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Volume 11, issue 16
Biogeosciences, 11, 4559–4576, 2014
https://doi.org/10.5194/bg-11-4559-2014
© Author(s) 2014. This work is distributed under
the Creative Commons Attribution 3.0 License.

Special issue: Towards a full GHG balance of the biosphere

Biogeosciences, 11, 4559–4576, 2014
https://doi.org/10.5194/bg-11-4559-2014
© Author(s) 2014. This work is distributed under
the Creative Commons Attribution 3.0 License.

Research article 28 Aug 2014

Research article | 28 Aug 2014

Agricultural peatlands: towards a greenhouse gas sink – a synthesis of a Dutch landscape study

A. P. Schrier-Uijl1, P. S. Kroon2, D. M. D. Hendriks3, A. Hensen2, J. Van Huissteden4, F. Berendse1, and E. M. Veenendaal1 A. P. Schrier-Uijl et al.
  • 1Nature Conservation and Plant Ecology, Wageningen University, Droevendaalse steeg 3a, 6708 PD Wageningen, the Netherlands
  • 2Energy Research Centre of the Netherlands (ECN), Department of Air Quality and Climate Change, 1755 LE Petten, the Netherlands
  • 3Deltares, Department of Soil and Groundwater Systems, Princetonlaan 6, 3584 CB Utrecht, the Netherlands
  • 4Hydrology and Geo-Environmental Sciences, Faculty of Earth and Life Sciences, Vrije Universiteit Amsterdam, De Boelelaan 1085, 1081 HV Amsterdam, the Netherlands

Abstract. It is generally known that managed, drained peatlands act as carbon (C) sources. In this study we examined how mitigation through the reduction of the intensity of land management and through rewetting may affect the greenhouse gas (GHG) emission and the C balance of intensively managed, drained, agricultural peatlands. Carbon and GHG balances were determined for three peatlands in the western part of the Netherlands from 2005 to 2008 by considering spatial and temporal variability of emissions (CO2, CH4 and N2O). One area (Oukoop) is an intensively managed grass-on-peatland area, including a dairy farm, with the ground water level at an average annual depth of 0.55 (±0.37) m below the soil surface. The second area (Stein) is an extensively managed grass-on-peatland area, formerly intensively managed, with a dynamic ground water level at an average annual depth of 0.45 (±0.35) m below the soil surface. The third area is a (since 1998) rewetted former agricultural peatland (Horstermeer), close to Oukoop and Stein, with the average annual ground water level at a depth of 0.2 (±0.20) m below the soil surface. During the measurement campaigns we found that both agriculturally managed sites acted as C and GHG sources and the rewetted former agricultural peatland acted as a C and GHG sink. The ecosystem (fields and ditches) total GHG balance, including CO2, CH4 and N2O, amounted to 3.9 (±0.4), 1.3 (±0.5) and −1.7 (±1.8) g CO2-eq m−2 d−1 for Oukoop, Stein and Horstermeer, respectively. Adding the farm-based emissions to Oukoop and Stein resulted in a total GHG emission of 8.3 (±1.0) and 6.6 (±1.3) g CO2-eq m−2 d−1, respectively. For Horstermeer the GHG balance remained the same since no farm-based emissions exist. Considering the C balance (uncertainty range 40–60%), the total C release in Oukoop and Stein is 5270 and 6258 kg C ha−1 yr−1, respectively (including ecosystem and management fluxes), and the total C uptake in Horstermeer is 3538 kg C ha−1 yr−1. Water bodies contributed significantly to the terrestrial GHG balance because of a high release of CH4.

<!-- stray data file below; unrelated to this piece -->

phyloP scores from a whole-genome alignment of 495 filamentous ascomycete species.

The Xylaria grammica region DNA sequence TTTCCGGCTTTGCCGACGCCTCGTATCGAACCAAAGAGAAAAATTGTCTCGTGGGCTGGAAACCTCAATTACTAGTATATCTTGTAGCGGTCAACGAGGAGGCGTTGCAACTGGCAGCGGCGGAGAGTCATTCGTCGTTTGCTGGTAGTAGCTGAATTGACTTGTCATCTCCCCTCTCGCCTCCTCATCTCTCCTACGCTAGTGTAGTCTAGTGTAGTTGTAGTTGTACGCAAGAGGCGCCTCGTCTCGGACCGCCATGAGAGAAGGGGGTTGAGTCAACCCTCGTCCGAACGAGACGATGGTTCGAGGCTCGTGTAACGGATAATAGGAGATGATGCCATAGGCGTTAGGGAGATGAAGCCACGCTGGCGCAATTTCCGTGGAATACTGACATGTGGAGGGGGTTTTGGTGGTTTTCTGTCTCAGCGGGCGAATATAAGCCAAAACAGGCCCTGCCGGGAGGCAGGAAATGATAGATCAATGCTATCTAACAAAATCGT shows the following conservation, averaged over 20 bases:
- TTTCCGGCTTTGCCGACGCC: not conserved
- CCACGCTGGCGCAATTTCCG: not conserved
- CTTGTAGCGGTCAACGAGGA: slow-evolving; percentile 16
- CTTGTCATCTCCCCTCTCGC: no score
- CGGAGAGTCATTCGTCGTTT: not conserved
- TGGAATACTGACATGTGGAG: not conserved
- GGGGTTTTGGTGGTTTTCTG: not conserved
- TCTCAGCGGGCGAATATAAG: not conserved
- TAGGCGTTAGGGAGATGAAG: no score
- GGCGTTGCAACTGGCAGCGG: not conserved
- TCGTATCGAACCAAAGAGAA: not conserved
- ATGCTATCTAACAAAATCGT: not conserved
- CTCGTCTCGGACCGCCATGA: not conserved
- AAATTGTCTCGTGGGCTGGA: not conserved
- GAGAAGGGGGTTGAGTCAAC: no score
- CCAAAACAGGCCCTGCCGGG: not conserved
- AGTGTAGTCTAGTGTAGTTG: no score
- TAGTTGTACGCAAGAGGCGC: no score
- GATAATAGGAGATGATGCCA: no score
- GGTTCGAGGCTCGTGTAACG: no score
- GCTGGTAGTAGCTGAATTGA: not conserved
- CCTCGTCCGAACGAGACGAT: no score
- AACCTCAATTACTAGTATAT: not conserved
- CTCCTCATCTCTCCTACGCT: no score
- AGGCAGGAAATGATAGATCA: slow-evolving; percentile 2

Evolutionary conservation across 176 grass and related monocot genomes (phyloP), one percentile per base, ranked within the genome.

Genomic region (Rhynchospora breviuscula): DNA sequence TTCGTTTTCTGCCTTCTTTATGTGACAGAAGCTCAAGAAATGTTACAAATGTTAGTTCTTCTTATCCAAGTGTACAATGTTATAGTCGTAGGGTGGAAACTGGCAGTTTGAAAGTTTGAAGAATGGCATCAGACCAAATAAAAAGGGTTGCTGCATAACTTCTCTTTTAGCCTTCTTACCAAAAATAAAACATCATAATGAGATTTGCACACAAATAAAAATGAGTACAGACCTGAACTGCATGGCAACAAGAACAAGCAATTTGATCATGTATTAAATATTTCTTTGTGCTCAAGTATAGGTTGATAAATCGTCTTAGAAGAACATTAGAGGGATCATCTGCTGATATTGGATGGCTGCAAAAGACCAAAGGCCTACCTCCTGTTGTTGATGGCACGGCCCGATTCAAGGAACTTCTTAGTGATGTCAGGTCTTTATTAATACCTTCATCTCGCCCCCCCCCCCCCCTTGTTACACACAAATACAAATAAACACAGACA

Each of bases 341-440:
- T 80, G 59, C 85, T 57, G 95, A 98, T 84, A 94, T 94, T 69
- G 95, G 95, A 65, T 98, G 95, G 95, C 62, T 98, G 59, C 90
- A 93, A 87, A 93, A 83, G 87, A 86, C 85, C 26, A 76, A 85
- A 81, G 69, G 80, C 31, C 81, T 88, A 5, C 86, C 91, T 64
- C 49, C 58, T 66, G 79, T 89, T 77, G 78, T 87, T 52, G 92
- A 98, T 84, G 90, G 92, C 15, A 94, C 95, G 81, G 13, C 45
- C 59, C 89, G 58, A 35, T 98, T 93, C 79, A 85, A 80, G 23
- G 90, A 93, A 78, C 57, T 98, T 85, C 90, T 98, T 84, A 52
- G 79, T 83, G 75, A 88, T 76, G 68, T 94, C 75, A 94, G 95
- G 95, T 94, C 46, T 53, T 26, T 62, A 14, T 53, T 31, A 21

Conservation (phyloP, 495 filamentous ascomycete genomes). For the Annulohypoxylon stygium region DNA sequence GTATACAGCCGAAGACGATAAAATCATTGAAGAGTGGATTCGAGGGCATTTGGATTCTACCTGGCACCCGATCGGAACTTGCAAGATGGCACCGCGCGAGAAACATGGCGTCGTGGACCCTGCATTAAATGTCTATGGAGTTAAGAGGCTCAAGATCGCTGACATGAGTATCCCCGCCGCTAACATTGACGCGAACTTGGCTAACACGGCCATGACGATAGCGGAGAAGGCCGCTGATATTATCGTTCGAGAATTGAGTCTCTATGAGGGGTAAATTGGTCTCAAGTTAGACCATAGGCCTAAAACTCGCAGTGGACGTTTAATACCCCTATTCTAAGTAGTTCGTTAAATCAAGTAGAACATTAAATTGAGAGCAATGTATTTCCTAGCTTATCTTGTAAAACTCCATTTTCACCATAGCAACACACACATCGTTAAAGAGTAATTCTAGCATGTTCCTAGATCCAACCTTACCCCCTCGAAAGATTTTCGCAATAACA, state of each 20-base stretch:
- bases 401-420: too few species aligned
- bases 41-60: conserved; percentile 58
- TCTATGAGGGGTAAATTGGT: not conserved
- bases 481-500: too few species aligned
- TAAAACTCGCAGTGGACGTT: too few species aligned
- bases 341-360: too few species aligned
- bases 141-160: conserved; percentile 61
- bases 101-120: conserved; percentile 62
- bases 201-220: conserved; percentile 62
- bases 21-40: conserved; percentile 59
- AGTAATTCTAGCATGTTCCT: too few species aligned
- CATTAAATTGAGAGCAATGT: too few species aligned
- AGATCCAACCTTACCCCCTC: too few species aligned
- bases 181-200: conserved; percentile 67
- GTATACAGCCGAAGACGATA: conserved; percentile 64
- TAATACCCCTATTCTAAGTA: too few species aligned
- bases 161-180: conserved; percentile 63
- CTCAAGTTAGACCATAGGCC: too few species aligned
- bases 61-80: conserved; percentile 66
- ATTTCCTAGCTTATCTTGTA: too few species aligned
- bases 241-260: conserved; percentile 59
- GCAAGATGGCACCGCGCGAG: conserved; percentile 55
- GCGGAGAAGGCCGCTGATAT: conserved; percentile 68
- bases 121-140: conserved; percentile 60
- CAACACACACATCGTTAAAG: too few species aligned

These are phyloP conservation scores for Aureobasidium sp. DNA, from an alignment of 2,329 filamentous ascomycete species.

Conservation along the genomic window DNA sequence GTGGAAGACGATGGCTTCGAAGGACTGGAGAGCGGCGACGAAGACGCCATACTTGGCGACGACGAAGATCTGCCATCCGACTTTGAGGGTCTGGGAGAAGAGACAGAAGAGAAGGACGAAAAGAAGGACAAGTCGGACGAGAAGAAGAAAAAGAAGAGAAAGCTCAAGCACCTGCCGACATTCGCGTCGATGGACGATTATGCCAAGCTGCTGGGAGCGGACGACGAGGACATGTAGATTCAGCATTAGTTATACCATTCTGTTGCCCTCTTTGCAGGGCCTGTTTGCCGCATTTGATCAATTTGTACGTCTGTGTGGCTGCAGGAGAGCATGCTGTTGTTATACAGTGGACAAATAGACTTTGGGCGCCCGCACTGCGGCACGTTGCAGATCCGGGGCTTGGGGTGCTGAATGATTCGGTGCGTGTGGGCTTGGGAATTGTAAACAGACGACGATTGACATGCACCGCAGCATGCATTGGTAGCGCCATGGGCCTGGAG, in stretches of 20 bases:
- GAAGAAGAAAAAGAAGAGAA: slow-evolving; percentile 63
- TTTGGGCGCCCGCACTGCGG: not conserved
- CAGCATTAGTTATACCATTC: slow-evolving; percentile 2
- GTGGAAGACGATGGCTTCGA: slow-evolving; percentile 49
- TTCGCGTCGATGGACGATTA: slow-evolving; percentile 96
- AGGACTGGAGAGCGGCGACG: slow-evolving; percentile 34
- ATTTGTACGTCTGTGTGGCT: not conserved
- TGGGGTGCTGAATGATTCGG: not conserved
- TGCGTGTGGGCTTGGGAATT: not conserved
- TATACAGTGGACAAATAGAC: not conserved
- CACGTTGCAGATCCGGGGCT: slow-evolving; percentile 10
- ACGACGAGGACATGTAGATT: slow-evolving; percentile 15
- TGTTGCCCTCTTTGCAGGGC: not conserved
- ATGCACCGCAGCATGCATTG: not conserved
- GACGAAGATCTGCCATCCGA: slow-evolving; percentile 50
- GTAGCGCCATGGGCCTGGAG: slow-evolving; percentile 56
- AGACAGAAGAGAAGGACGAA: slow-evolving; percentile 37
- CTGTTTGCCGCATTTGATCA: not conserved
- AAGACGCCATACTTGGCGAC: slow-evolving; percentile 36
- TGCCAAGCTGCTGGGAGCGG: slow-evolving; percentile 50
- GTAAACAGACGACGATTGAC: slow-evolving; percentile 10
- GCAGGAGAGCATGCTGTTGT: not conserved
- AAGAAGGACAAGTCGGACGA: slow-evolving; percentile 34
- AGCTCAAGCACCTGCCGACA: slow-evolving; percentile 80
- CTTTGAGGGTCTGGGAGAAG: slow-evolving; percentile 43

Overall, this study suggests that managed peatlands are large sources of GHGs and C, but, if appropriate measures are taken, they can be turned back into GHG and C sinks within 15 years of abandonment and rewetting. The shift from an intensively managed grass-on-peat area (Oukoop) to an extensively managed one (Stein) reduced the GHG emissions mainly because N2O emission and farm-based CH4 emissions decreased.

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